Painful pelvic floor (pelvic muscle dysfunction)

What is painful pelvic floor?

This condition goes by several different names – hypertonic pelvic floor, levator myalgia, pelvic muscle spasm. It is a condition that is frequently overlooked as a cause for pelvic pain.

Symptoms

The symptoms seem quite varied – sudden (sometimes incapacitating) pain in the low abdomen or shooting into the vagina or rectum; nausea and feeling faint; difficulty emptying the bladder or bowel; frequent urination; painful sex; pain after long periods of sitting or exercise; pain at night. In some cases these will be worse right before your period, but often they can seem to occur out of the blue, and with no relationship to your cycle. An app (such as 'Clue') can be really helpful to track these symptoms.

Pain may last a few minutes to a few hours, is often felt low in the pelvis where a woman may have been told her ovaries or endometriosis are. Some women say it feels achey, twisty, and others note they feel sick or sweaty with it. Typically pain relievers like ibuprofen (Neurofen) or paracetamol (Panadol) don't make much difference, but a heat pack might.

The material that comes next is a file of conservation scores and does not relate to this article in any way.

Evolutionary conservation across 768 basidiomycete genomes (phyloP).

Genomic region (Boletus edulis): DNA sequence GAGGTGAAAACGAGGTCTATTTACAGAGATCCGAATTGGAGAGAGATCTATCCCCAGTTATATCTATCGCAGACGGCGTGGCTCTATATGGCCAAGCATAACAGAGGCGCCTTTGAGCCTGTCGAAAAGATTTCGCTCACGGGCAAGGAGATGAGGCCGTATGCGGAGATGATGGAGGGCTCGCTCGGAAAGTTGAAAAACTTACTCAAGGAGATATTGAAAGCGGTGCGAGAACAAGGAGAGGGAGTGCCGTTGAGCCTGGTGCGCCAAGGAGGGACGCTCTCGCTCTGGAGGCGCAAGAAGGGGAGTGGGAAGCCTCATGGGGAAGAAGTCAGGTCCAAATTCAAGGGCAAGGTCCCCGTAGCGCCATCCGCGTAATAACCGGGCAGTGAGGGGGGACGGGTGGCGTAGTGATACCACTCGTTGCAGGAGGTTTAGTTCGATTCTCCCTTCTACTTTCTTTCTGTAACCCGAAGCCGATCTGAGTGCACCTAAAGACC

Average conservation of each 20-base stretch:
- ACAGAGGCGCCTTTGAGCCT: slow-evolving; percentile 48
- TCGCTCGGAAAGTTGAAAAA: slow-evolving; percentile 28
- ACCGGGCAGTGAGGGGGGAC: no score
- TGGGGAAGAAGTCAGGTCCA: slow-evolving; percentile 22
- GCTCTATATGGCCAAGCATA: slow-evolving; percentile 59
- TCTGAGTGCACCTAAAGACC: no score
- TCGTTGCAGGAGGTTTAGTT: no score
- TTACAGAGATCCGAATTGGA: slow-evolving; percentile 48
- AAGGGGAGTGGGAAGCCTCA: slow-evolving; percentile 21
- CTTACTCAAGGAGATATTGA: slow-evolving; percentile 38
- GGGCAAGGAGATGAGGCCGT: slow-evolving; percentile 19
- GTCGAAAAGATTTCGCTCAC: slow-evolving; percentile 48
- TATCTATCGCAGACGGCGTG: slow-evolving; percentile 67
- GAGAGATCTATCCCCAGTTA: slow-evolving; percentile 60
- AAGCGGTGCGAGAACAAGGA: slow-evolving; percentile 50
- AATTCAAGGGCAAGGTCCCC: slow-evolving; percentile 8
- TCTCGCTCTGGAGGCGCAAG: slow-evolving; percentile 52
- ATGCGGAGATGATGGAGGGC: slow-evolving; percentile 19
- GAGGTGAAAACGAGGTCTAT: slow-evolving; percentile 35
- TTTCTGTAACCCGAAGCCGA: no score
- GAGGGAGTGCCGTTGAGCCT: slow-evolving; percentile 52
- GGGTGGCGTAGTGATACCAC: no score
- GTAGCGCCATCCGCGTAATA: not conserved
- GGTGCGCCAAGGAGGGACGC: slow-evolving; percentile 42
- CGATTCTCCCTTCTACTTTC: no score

Causes

The cause is overly-tight pelvic floor muscles. This can arise due to pain in other areas of the pelvis (eg with endometriosis, or frequent thrush or urinary infections), after unwanted or painful sex, or when the pelvic floor is suddenly asked to do a lot more (eg – BootCamp!). Many women will have had an issue for years but not really had a good answer for their pain. It is easy to figure out if this is an issue for you with an examination, and then you can get on with treatment.

Treatment

This is usually with a specialist pelvic floor physiotherapist to identify the muscles, and then massage out trigger points and relax them. Many women don't need anything more than a few sessions and care and attention to this often-neglected area.

If this is unsuccessful there are other therapies we can discuss including targeted Botox, although this is not necessarily a long-term fix.

How we can help

If you'd think you may have this condition and would like to talk to us about how we can help, please feel free to contact us. You can also request an appointment online.

Further reading

Further information

Symptoms

Persistent pelvic pain

If you have pain on and off for more than 6 months we call it 'persistent pelvic pain'. There are a number of conditions that can be involved, and sometimes more than one will be present. In some cases the cause is obvious, such as an ovarian cyst, or a urinary tract infection, but in other women the cause is elusive. Find out more